SitNews - Stories in the News - Ketchikan, Alaska


Energy issues line the road through the primaries
Pittsburgh Post-Gazette


November 27, 2007
Tuesday AM

Oil prices flirting with $100 a barrel, warnings of climate change and holiday road trips fueled by gas topping $3 a gallon are combining to give energy issues unprecedented prominence in the presidential campaign.

"The bottom line for us, we're happy everybody is talking about it," said David Willett, national press secretary for the Sierra Club. "Even in '04, while there was a clear difference between the candidates, it wasn't really a campaign issue."

The Republicans, with notable exceptions, have concentrated on the dangers to the nation's strategic and economic security of relying on energy from the Middle East.

The Democrats, while embracing those same arguments, have placed much greater emphasis on the threat of global warming.

"The positions the leading Democratic candidates have advanced are, for the most part, very thoughtful, very much at the strong end of realistic," said Manik Roy, director of congressional affairs for the Pew Center on Global Climate change. "I'm not seeing as much from the Republican candidates."

A New York Times survey of likely caucus and primary voters in Iowa and New Hampshire, for example, found that Democrats were significantly more likely to cite the environment as a primary issue in choosing a candidate. Roy emphasized, however, that Republican Sen. John McCain of Arizona stood out from the GOP field in his emphasis on global warming.

Roy pointed to the senator's work with Sen. Joseph Lieberman, I-Conn., in pushing, unsuccessfully so far, for legislation that would cap the overall levels of greenhouse-gas emissions in tandem with a system in which emitters could buy and sell permits authorizing the release of different levels of the targeted pollutants.

"He completely changed the dialogue in the Senate, and, to a certain extent, in the House," Roy said.

Variations of the cap-and trade proposal are also central to the energy plans offered by the leading Democratic candidates. They also tend to favor greater or complete reliance on an auction system for distributing the emission permits, as opposed to one in which certain industries, such as existing coal-fired plants, are granted some level of emission allowance by the government.

Sens. Hillary Rodham Clinton, D-N.Y., and Barack Obama, D-Ill., and former Sen. John Edwards of North Carolina would use part of the proceeds of the cap-and-trade auction to fund research on advances in renewable energy, clean-coal technology and similar efforts. The leading Democrats also propose to fund energy research by curtailing a variety of tax breaks for major oil companies.

Sen. Christopher Dodd, D-Conn., stands out among the candidates for his call for a broader carbon tax on corporations of all kinds. Despite their generalized calls for conservation, none of the candidates has supported significantly higher fuel taxes, along the European model, to hold down consumption.

The politics of climate change have produced what once would have been considered strange bedfellows. With the exception of Rep. Dennis Kucinich, D-Ohio, who calls for a gradual phase-out of both nuclear and coal-fired plants, all of the candidates at least acknowledge the need for nuclear power as part of the nation's energy future, a position that once would have been anathema to Democratic primary voters.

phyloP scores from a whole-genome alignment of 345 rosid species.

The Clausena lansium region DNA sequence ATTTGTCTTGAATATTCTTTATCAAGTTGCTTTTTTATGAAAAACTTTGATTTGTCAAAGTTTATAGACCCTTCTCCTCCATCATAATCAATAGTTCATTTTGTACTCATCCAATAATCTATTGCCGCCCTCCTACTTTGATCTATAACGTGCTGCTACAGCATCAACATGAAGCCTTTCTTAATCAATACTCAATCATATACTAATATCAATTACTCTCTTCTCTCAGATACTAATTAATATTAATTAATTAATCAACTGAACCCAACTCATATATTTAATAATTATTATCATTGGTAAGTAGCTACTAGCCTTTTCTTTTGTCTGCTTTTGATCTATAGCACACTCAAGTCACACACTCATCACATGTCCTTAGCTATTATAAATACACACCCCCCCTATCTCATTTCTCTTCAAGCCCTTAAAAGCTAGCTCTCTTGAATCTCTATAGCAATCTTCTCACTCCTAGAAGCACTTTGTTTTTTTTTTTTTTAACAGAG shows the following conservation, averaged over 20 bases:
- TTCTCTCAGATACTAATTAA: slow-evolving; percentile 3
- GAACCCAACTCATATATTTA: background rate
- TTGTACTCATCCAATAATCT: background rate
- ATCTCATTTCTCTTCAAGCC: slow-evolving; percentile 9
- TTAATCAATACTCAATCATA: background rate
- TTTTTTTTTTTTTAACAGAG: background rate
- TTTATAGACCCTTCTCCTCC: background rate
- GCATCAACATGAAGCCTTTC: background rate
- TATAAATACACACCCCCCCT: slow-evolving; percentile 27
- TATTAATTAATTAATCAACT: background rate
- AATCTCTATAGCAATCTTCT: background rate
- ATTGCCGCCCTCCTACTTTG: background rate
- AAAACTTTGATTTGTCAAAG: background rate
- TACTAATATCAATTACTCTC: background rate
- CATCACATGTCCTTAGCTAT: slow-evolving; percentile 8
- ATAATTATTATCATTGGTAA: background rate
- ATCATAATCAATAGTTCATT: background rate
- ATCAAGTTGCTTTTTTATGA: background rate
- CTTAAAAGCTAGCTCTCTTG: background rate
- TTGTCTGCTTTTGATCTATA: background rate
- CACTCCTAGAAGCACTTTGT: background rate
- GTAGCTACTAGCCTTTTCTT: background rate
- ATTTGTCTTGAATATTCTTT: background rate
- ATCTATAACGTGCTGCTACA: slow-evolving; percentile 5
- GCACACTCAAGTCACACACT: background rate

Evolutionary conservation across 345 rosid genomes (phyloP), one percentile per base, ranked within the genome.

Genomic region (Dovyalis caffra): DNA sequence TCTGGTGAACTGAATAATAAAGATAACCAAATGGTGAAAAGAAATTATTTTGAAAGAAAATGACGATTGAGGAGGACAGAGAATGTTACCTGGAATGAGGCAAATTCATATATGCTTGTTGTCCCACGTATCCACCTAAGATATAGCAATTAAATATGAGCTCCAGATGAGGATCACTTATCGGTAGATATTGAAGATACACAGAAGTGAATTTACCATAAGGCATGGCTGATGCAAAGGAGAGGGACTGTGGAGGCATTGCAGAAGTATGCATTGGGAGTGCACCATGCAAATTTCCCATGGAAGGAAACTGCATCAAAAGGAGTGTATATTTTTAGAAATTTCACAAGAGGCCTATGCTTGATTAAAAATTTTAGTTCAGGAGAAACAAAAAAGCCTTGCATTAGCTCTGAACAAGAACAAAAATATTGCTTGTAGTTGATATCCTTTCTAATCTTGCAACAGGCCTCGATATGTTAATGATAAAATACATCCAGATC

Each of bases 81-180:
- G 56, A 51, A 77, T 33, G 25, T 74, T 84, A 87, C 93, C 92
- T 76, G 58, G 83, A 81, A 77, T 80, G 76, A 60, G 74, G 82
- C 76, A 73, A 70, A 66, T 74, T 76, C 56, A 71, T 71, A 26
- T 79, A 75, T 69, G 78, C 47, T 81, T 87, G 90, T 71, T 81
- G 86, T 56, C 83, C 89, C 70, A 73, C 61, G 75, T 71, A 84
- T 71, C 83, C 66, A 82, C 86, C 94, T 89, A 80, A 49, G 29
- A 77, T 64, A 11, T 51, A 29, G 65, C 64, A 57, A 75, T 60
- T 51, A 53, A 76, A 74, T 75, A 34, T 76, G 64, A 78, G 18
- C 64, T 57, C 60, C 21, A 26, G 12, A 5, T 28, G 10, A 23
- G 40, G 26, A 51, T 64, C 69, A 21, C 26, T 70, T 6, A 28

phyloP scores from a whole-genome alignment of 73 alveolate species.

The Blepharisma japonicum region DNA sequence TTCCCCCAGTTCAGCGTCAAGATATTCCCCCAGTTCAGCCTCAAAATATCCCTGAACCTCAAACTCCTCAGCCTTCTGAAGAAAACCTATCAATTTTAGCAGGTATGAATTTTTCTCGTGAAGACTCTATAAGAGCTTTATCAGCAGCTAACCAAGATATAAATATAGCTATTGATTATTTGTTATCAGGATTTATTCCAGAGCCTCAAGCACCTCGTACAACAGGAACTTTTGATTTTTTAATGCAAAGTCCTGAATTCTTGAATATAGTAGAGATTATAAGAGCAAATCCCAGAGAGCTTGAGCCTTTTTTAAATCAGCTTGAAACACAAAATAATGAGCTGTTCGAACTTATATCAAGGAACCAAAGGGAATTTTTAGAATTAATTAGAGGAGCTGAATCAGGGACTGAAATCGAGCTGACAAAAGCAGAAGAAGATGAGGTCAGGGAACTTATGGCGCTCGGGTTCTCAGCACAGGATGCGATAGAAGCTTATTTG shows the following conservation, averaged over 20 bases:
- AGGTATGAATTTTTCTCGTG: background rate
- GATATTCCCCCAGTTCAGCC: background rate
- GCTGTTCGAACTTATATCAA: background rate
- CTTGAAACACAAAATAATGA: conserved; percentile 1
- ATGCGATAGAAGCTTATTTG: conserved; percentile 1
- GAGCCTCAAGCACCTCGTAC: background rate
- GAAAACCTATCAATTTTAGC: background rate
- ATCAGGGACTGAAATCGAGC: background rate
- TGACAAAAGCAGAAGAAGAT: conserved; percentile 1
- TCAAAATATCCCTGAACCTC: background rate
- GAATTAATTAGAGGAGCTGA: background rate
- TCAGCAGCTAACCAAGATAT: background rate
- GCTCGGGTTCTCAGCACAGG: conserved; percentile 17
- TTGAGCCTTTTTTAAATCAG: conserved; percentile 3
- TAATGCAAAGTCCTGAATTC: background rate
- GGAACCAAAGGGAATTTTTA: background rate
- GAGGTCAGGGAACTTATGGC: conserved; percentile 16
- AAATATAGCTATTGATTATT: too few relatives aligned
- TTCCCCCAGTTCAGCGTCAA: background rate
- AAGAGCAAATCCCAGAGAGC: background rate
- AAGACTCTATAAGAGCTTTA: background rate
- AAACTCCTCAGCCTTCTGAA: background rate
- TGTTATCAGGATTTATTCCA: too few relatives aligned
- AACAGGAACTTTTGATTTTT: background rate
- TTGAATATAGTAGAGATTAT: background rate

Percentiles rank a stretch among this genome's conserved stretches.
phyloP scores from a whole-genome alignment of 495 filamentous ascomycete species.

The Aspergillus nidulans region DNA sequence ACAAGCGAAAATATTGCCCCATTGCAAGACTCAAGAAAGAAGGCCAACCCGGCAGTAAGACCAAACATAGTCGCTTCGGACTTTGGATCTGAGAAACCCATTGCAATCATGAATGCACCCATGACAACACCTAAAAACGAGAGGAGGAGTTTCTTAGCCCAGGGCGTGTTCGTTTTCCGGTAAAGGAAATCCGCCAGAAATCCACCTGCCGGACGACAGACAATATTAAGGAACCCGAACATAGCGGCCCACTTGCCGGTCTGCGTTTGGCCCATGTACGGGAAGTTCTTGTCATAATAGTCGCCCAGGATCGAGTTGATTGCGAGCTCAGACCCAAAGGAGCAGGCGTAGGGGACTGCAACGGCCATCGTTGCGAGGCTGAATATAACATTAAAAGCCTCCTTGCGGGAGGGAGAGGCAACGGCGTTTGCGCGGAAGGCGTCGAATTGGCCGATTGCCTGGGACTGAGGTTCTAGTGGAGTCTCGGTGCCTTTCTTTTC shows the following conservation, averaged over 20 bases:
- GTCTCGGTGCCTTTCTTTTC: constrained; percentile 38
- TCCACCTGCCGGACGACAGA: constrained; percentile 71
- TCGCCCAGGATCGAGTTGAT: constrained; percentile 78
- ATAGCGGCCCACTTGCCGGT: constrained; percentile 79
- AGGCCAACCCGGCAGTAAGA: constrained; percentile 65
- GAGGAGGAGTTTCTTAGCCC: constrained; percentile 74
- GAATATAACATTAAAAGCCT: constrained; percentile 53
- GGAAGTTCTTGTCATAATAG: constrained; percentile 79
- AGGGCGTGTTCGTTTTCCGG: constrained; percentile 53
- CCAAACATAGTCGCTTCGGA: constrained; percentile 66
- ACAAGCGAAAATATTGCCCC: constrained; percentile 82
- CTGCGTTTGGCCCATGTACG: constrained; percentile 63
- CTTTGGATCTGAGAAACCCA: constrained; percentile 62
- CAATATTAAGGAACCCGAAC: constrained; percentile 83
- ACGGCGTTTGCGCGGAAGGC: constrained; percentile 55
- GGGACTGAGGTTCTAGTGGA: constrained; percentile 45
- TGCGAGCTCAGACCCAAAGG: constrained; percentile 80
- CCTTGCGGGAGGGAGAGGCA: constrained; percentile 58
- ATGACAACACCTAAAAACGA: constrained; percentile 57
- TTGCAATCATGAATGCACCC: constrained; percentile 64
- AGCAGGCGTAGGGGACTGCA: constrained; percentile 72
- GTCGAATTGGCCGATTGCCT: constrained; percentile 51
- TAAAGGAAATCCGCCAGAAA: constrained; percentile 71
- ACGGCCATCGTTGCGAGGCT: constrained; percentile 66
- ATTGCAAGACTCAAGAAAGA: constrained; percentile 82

"When you look at their comments in general, particularly the leaders, they realize that nuclear has to play a significant role," said Mitch Singer, a spokesman for the Nuclear Power Institute, an industry lobbying group. "These are not dumb people. They are aware of the fact that the demand for energy is expected to grow by 40 percent by 2030."

The Democrats' difficulty with the implications of nuclear-power generation was evident, however, at their debate this month in Las Vegas. The candidates were united in their opposition to the opening of a federal facility for storing spent nuclear fuel at Nevada's Yucca Mountain, undeterred by the fact that several of them had supported the facility in the past. And despite their opposition to that site and their grudging support for expansion of the plants that produce the highly toxic waste, no Democrat has offered an alternative for the spent-fuel storage.

For Detroit, the Democratic proposals include both carrots and sticks. There is general agreement on the need for mandating increases in fuel economy standards for automobiles. Clinton, for example, has called for an increase to an average of 55 miles per gallon by 2030; Edwards, 40 mpg by 2016.

But, along with other Democrats including Obama, they have also proposed multibillion-dollar aid packages for the auto industry to help it research new technologies and retool factories to produce cleaner cars. The auto industry is also one of the prime beneficiaries of a fund Clinton has proposed separately to help pay for the "legacy costs" of retiree health-care benefits.

As they troll for votes in Iowa, the candidates form a united chorus of support for the use of ethanol.

Most of the candidates of both parties have also called for spending on research for clean-coal technology, including the capture and sequestration of carbon-dioxide emissions.


James O'Toole can be reached at jotoole(at)
Distributed to subscribers for publication by
Scripps Howard News Service,

Publish A Letter in SitNews
        Read Letters/Opinions

Contact the Editor

SitNews ©2007
Stories In The News
Ketchikan, Alaska